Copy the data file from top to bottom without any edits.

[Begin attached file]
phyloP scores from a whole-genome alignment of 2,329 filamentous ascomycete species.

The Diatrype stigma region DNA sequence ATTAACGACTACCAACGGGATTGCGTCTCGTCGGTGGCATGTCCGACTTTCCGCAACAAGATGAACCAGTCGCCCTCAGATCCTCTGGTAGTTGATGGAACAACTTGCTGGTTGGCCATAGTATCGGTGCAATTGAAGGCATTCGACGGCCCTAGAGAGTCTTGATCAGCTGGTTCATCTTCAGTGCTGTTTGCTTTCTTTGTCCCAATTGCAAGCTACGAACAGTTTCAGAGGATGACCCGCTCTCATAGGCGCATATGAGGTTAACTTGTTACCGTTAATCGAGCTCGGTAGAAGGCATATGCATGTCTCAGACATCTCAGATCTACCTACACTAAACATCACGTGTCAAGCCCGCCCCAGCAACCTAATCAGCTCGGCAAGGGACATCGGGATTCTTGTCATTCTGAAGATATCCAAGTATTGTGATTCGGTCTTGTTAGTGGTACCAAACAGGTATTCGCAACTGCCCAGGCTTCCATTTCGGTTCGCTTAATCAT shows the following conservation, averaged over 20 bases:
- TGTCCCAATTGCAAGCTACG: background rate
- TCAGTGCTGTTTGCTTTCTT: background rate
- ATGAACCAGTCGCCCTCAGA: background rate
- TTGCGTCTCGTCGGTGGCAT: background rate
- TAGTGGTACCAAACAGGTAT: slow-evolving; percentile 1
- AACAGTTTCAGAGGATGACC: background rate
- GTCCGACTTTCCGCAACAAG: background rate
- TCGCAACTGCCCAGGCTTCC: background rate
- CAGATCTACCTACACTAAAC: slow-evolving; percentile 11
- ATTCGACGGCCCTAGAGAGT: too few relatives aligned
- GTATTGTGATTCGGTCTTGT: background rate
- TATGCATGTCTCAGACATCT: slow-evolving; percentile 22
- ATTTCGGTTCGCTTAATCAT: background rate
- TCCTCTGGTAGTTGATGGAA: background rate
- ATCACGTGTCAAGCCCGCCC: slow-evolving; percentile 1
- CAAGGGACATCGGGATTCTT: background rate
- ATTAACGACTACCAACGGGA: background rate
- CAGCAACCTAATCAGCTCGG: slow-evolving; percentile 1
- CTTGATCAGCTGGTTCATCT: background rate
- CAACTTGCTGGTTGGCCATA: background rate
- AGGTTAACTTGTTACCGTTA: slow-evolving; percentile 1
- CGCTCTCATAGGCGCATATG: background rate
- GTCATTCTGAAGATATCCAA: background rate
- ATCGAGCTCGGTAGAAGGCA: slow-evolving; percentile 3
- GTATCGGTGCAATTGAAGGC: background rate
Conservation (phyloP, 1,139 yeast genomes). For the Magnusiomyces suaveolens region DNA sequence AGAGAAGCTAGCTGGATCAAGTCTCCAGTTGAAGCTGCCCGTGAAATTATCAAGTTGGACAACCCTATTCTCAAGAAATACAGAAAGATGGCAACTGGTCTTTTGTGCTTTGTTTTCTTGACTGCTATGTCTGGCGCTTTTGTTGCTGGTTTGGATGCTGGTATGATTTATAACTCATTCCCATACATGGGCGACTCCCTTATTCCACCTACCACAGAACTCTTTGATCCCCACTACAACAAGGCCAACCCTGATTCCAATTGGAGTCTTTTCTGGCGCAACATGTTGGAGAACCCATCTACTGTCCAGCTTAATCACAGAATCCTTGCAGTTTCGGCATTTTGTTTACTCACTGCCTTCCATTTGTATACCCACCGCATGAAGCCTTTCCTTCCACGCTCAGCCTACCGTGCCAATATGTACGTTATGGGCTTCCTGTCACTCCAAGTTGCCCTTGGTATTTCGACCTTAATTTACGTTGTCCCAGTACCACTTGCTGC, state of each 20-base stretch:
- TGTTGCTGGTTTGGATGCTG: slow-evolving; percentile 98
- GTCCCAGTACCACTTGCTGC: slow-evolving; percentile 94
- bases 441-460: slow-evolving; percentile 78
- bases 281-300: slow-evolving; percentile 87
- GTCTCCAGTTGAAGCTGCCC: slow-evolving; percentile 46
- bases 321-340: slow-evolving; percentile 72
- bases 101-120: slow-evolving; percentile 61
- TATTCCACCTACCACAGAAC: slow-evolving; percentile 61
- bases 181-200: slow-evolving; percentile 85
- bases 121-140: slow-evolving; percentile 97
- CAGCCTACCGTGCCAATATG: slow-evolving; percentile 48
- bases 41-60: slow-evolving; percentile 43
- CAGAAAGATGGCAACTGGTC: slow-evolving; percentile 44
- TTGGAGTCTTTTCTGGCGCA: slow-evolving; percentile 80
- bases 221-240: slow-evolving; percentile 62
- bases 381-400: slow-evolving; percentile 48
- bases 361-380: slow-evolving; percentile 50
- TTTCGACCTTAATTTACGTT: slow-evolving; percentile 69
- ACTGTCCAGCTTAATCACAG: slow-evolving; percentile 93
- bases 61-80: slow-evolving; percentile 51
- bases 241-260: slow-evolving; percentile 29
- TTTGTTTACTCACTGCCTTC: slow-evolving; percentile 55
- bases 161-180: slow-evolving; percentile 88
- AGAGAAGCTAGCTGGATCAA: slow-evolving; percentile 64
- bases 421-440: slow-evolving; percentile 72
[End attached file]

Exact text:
phyloP scores from a whole-genome alignment of 2,329 filamentous ascomycete species.

The Diatrype stigma region DNA sequence ATTAACGACTACCAACGGGATTGCGTCTCGTCGGTGGCATGTCCGACTTTCCGCAACAAGATGAACCAGTCGCCCTCAGATCCTCTGGTAGTTGATGGAACAACTTGCTGGTTGGCCATAGTATCGGTGCAATTGAAGGCATTCGACGGCCCTAGAGAGTCTTGATCAGCTGGTTCATCTTCAGTGCTGTTTGCTTTCTTTGTCCCAATTGCAAGCTACGAACAGTTTCAGAGGATGACCCGCTCTCATAGGCGCATATGAGGTTAACTTGTTACCGTTAATCGAGCTCGGTAGAAGGCATATGCATGTCTCAGACATCTCAGATCTACCTACACTAAACATCACGTGTCAAGCCCGCCCCAGCAACCTAATCAGCTCGGCAAGGGACATCGGGATTCTTGTCATTCTGAAGATATCCAAGTATTGTGATTCGGTCTTGTTAGTGGTACCAAACAGGTATTCGCAACTGCCCAGGCTTCCATTTCGGTTCGCTTAATCAT shows the following conservation, averaged over 20 bases:
- TGTCCCAATTGCAAGCTACG: background rate
- TCAGTGCTGTTTGCTTTCTT: background rate
- ATGAACCAGTCGCCCTCAGA: background rate
- TTGCGTCTCGTCGGTGGCAT: background rate
- TAGTGGTACCAAACAGGTAT: slow-evolving; percentile 1
- AACAGTTTCAGAGGATGACC: background rate
- GTCCGACTTTCCGCAACAAG: background rate
- TCGCAACTGCCCAGGCTTCC: background rate
- CAGATCTACCTACACTAAAC: slow-evolving; percentile 11
- ATTCGACGGCCCTAGAGAGT: too few relatives aligned
- GTATTGTGATTCGGTCTTGT: background rate
- TATGCATGTCTCAGACATCT: slow-evolving; percentile 22
- ATTTCGGTTCGCTTAATCAT: background rate
- TCCTCTGGTAGTTGATGGAA: background rate
- ATCACGTGTCAAGCCCGCCC: slow-evolving; percentile 1
- CAAGGGACATCGGGATTCTT: background rate
- ATTAACGACTACCAACGGGA: background rate
- CAGCAACCTAATCAGCTCGG: slow-evolving; percentile 1
- CTTGATCAGCTGGTTCATCT: background rate
- CAACTTGCTGGTTGGCCATA: background rate
- AGGTTAACTTGTTACCGTTA: slow-evolving; percentile 1
- CGCTCTCATAGGCGCATATG: background rate
- GTCATTCTGAAGATATCCAA: background rate
- ATCGAGCTCGGTAGAAGGCA: slow-evolving; percentile 3
- GTATCGGTGCAATTGAAGGC: background rate
Conservation (phyloP, 1,139 yeast genomes). For the Magnusiomyces suaveolens region DNA sequence AGAGAAGCTAGCTGGATCAAGTCTCCAGTTGAAGCTGCCCGTGAAATTATCAAGTTGGACAACCCTATTCTCAAGAAATACAGAAAGATGGCAACTGGTCTTTTGTGCTTTGTTTTCTTGACTGCTATGTCTGGCGCTTTTGTTGCTGGTTTGGATGCTGGTATGATTTATAACTCATTCCCATACATGGGCGACTCCCTTATTCCACCTACCACAGAACTCTTTGATCCCCACTACAACAAGGCCAACCCTGATTCCAATTGGAGTCTTTTCTGGCGCAACATGTTGGAGAACCCATCTACTGTCCAGCTTAATCACAGAATCCTTGCAGTTTCGGCATTTTGTTTACTCACTGCCTTCCATTTGTATACCCACCGCATGAAGCCTTTCCTTCCACGCTCAGCCTACCGTGCCAATATGTACGTTATGGGCTTCCTGTCACTCCAAGTTGCCCTTGGTATTTCGACCTTAATTTACGTTGTCCCAGTACCACTTGCTGC, state of each 20-base stretch:
- TGTTGCTGGTTTGGATGCTG: slow-evolving; percentile 98
- GTCCCAGTACCACTTGCTGC: slow-evolving; percentile 94
- bases 441-460: slow-evolving; percentile 78
- bases 281-300: slow-evolving; percentile 87
- GTCTCCAGTTGAAGCTGCCC: slow-evolving; percentile 46
- bases 321-340: slow-evolving; percentile 72
- bases 101-120: slow-evolving; percentile 61
- TATTCCACCTACCACAGAAC: slow-evolving; percentile 61
- bases 181-200: slow-evolving; percentile 85
- bases 121-140: slow-evolving; percentile 97
- CAGCCTACCGTGCCAATATG: slow-evolving; percentile 48
- bases 41-60: slow-evolving; percentile 43
- CAGAAAGATGGCAACTGGTC: slow-evolving; percentile 44
- TTGGAGTCTTTTCTGGCGCA: slow-evolving; percentile 80
- bases 221-240: slow-evolving; percentile 62
- bases 381-400: slow-evolving; percentile 48
- bases 361-380: slow-evolving; percentile 50
- TTTCGACCTTAATTTACGTT: slow-evolving; percentile 69
- ACTGTCCAGCTTAATCACAG: slow-evolving; percentile 93
- bases 61-80: slow-evolving; percentile 51
- bases 241-260: slow-evolving; percentile 29
- TTTGTTTACTCACTGCCTTC: slow-evolving; percentile 55
- bases 161-180: slow-evolving; percentile 88
- AGAGAAGCTAGCTGGATCAA: slow-evolving; percentile 64
- bases 421-440: slow-evolving; percentile 72